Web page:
Furthermore -- and here is the big paradox of Christian-based duotheism -- Christians traditionally believe that Satan wants people not to believe in Christian theology. Therefore, if you believe in the Satan of Christianity, don't you believe that Satan Himself would want you to question the truth of Christian theology and to explore various other possible metaphysical belief systems?

    Of course, Christians traditionally believe that, by leading people away from belief in Christian theology, Satan is lying. If you are a Christian-based duotheistic Satanist, you should consider the possibility that Satan is not lying but, instead, wants you to be honest with yourself and to make the effort to search out the truth for yourself, rather than just "having faith" in any alleged "truth" that is handed to you on a silver platter.

    Of course, to be honest with yourself, you should consider the arguments for Christian theology as well as the arguments against it. But you should not be attached to Christian theology, or to the Christian Bible, on the mere grounds that if Satan is real, then everything else that Christians traditionally believe in must be real too. Satan can still be a real entity even if the traditional Christian understanding of the spirit world is totally off-base. Also, you should not assume that certain ideas are true merely because those ideas are taken for granted by a lot of people in our still Christian-dominated society.

    There are plenty of good reasons to believe that the Christian god is NOT what Christians claim he is. There are plenty of good reasons to believe that the Christian god is not the true cosmic God, not the true Creator, and not one of the two most powerful beings in the universe. More likely, the Christian god is a much, much smaller-than-cosmic spirit who started out as a local tribal god of the Hebrews and got greedy for more and more human attention.

    First, the workings of Nature do not suggest a cosmic God who has much interest in humans as individuals. For more about this, see Post-Copernican natural theology.

    Second, the Christian god clearly is greedy for human attention, and, if such an attention-hungry entity truly were one of the most powerful beings in the universe, then surely he would have been known in nearly every culture all over the world, all the way back into prehistory. His cult wouldn't have started in just one place -- the Middle East -- and spread out from there.

    Third, there are plenty of reasons not to believe that the Bible is anywhere close to completely true. For one thing, the Bible contains many contradictions, absurdities, and failed prophecies. (See Biblical contradictions and absurdities on the Counter-evangelism resource page.)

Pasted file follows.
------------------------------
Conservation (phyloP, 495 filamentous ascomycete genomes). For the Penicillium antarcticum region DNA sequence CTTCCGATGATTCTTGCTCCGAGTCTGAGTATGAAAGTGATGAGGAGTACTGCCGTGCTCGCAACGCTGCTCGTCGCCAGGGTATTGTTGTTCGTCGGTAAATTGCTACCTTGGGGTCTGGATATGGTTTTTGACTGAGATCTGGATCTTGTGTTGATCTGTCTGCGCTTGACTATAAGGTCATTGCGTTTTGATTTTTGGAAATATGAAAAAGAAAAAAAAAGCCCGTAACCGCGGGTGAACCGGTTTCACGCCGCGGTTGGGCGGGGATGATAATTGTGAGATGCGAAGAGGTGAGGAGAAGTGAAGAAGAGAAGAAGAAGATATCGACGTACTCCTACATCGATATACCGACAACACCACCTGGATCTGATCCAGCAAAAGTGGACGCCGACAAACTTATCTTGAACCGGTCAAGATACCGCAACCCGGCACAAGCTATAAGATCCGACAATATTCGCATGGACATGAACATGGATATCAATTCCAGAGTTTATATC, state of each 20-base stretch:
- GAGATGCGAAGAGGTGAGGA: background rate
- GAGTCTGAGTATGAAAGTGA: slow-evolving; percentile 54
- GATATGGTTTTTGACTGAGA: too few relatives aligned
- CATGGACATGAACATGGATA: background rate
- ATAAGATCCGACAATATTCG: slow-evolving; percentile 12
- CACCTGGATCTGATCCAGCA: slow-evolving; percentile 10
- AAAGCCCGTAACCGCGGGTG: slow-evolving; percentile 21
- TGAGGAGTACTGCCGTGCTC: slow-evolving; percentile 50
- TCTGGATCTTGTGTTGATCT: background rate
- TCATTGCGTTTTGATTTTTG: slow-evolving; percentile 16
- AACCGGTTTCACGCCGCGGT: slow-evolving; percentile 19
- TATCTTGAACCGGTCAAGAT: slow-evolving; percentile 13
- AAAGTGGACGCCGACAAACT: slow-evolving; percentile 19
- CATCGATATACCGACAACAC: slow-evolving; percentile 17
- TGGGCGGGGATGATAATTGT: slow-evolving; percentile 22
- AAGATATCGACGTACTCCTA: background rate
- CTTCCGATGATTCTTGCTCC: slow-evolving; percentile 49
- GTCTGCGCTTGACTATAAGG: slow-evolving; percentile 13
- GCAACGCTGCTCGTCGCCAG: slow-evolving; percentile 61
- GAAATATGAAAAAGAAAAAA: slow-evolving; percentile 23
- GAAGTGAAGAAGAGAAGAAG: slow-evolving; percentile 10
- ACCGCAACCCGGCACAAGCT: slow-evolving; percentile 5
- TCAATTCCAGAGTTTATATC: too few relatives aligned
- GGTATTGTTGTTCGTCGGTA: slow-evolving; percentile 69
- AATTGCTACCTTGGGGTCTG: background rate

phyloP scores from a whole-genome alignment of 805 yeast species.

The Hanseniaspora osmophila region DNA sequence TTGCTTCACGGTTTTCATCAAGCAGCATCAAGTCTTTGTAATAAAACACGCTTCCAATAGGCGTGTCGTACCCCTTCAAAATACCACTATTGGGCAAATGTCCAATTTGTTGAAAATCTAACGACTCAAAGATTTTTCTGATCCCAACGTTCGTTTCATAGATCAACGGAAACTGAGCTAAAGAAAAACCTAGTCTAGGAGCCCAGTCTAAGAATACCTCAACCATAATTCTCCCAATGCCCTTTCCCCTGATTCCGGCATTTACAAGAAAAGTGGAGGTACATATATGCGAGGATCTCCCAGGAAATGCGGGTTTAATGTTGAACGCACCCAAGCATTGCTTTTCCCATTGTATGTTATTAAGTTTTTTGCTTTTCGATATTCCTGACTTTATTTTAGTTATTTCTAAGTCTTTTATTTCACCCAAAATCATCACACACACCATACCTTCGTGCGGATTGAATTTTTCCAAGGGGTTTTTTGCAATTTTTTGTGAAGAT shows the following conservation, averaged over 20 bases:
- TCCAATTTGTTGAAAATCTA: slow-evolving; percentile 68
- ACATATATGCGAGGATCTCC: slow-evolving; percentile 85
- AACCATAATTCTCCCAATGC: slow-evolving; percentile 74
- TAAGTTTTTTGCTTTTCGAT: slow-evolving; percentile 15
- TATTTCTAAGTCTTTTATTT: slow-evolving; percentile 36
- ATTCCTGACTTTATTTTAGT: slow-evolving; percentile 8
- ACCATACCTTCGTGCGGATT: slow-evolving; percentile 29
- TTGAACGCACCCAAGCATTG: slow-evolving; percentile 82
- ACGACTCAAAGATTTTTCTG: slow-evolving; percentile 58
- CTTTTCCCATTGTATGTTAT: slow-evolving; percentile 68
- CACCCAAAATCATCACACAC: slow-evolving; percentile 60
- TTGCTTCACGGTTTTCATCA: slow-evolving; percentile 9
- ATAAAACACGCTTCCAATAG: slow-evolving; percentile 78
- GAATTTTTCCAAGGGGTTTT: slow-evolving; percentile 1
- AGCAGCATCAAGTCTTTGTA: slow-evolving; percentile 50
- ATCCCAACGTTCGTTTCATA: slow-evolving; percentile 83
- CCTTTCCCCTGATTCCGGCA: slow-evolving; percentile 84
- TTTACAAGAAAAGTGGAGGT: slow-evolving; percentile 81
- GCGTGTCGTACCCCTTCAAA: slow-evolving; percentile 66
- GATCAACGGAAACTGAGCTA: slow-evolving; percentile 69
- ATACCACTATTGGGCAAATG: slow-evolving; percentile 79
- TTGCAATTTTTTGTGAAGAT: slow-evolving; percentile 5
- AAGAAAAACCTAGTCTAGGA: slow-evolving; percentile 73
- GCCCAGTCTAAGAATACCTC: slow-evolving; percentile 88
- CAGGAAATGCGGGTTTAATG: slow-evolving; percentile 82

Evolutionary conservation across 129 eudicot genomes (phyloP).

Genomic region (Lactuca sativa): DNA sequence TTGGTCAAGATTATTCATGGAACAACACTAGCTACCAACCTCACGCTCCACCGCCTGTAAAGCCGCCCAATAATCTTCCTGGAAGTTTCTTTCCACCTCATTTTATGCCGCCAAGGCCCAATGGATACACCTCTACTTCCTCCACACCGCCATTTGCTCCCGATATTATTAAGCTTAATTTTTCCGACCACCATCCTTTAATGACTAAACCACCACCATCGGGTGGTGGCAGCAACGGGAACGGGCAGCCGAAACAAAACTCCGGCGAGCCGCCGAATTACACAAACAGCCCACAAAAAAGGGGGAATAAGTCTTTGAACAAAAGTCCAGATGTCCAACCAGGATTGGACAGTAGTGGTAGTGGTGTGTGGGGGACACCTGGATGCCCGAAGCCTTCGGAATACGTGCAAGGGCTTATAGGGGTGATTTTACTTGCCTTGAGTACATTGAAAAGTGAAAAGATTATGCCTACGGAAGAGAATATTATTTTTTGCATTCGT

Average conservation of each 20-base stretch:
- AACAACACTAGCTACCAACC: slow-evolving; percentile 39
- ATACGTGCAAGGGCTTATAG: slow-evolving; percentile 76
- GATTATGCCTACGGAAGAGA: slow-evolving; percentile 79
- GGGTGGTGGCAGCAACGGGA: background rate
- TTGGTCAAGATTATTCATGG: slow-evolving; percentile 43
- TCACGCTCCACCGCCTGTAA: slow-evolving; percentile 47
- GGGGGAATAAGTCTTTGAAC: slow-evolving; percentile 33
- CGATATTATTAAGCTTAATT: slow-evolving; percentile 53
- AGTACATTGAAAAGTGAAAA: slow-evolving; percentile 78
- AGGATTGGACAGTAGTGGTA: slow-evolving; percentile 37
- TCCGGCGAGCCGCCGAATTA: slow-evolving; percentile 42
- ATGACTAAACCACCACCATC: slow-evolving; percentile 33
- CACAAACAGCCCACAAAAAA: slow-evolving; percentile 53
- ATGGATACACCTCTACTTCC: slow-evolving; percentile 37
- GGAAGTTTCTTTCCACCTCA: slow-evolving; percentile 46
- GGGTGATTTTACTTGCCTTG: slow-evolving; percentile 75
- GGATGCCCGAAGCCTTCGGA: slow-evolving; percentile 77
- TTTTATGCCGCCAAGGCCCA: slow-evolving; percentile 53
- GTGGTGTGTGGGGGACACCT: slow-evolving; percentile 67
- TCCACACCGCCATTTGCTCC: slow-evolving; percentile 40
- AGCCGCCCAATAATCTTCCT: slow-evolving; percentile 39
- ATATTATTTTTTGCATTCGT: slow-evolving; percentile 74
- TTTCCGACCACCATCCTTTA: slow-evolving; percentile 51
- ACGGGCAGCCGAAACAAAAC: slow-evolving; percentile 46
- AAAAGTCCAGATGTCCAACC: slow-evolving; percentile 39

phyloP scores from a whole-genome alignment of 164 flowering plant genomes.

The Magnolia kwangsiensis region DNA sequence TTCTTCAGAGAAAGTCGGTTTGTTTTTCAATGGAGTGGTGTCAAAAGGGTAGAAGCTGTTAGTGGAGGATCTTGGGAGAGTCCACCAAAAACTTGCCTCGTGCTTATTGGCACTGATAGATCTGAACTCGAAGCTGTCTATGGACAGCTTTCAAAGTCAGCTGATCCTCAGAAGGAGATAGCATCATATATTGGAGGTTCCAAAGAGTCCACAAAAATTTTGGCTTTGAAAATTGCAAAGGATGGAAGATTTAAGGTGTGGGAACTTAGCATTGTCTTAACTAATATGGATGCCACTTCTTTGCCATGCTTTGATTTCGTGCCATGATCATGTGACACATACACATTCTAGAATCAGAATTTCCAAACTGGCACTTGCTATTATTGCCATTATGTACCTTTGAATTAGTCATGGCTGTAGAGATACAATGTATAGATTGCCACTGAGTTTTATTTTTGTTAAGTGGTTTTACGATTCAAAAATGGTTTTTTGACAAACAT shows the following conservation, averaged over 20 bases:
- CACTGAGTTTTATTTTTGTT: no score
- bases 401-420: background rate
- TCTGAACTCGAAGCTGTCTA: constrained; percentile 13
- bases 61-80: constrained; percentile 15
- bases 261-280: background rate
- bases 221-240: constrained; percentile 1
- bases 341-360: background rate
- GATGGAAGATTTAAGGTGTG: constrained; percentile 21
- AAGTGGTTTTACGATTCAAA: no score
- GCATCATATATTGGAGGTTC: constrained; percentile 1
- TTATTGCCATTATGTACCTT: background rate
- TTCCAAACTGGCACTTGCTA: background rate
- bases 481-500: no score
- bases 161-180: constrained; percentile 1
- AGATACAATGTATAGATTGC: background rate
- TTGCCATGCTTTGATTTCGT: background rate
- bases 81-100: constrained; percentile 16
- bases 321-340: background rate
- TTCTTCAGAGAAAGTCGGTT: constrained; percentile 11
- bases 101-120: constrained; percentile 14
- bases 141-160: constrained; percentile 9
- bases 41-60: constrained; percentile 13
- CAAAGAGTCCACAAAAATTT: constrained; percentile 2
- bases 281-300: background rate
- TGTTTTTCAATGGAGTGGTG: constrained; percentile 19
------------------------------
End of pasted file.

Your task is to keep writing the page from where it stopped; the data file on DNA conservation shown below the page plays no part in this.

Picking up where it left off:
This doesn't mean that the Bible is totally useless. However, we should regard it only as a source of clues, nothing more. See The here and now principle in theology for some important principles to keep in mind when considering ideas from the Bible or from other mythologies.

    To put the Bible into historical perspective, I would strongly recommended that you read up on ancient Middle Eastern history and mythology. Also I recommend reading the more scholarly articles on some of the better atheist websites, such as Secular Web (Internet Infidels), critiquing claims of Biblical historicity.

    To explore the arguments both for and against Christian beliefs, I recommend that you join some religious debate forums and read some of the sources recommended by people on all sides. (See also Arguments against traditional Christian beliefs on the Counter-evangelism resource page.)

    I would also recommend that you learn about a variety of other religions besides Christianity and Satanism. Besides the so-called "great religions," I would also recommend learning about (1) the Western occult tradition and (2) polytheistic religions such as the African Diaspora religions and modern Pagan reconstructionisms, e.g. Asatru and Hellenismos. By studying a variety of religions, you will gain in theological sophistication and will thereby be in a much better position to make educated guesses as to the true nature of the spirit world.

    None of us can know the true nature of the spirit world for sure. However, Christian theology is, by far, one of the less likely scenarios. You owe it to yourself, and to Satan, to make an honest and independent search for the truth as far as it is possible for you to do so.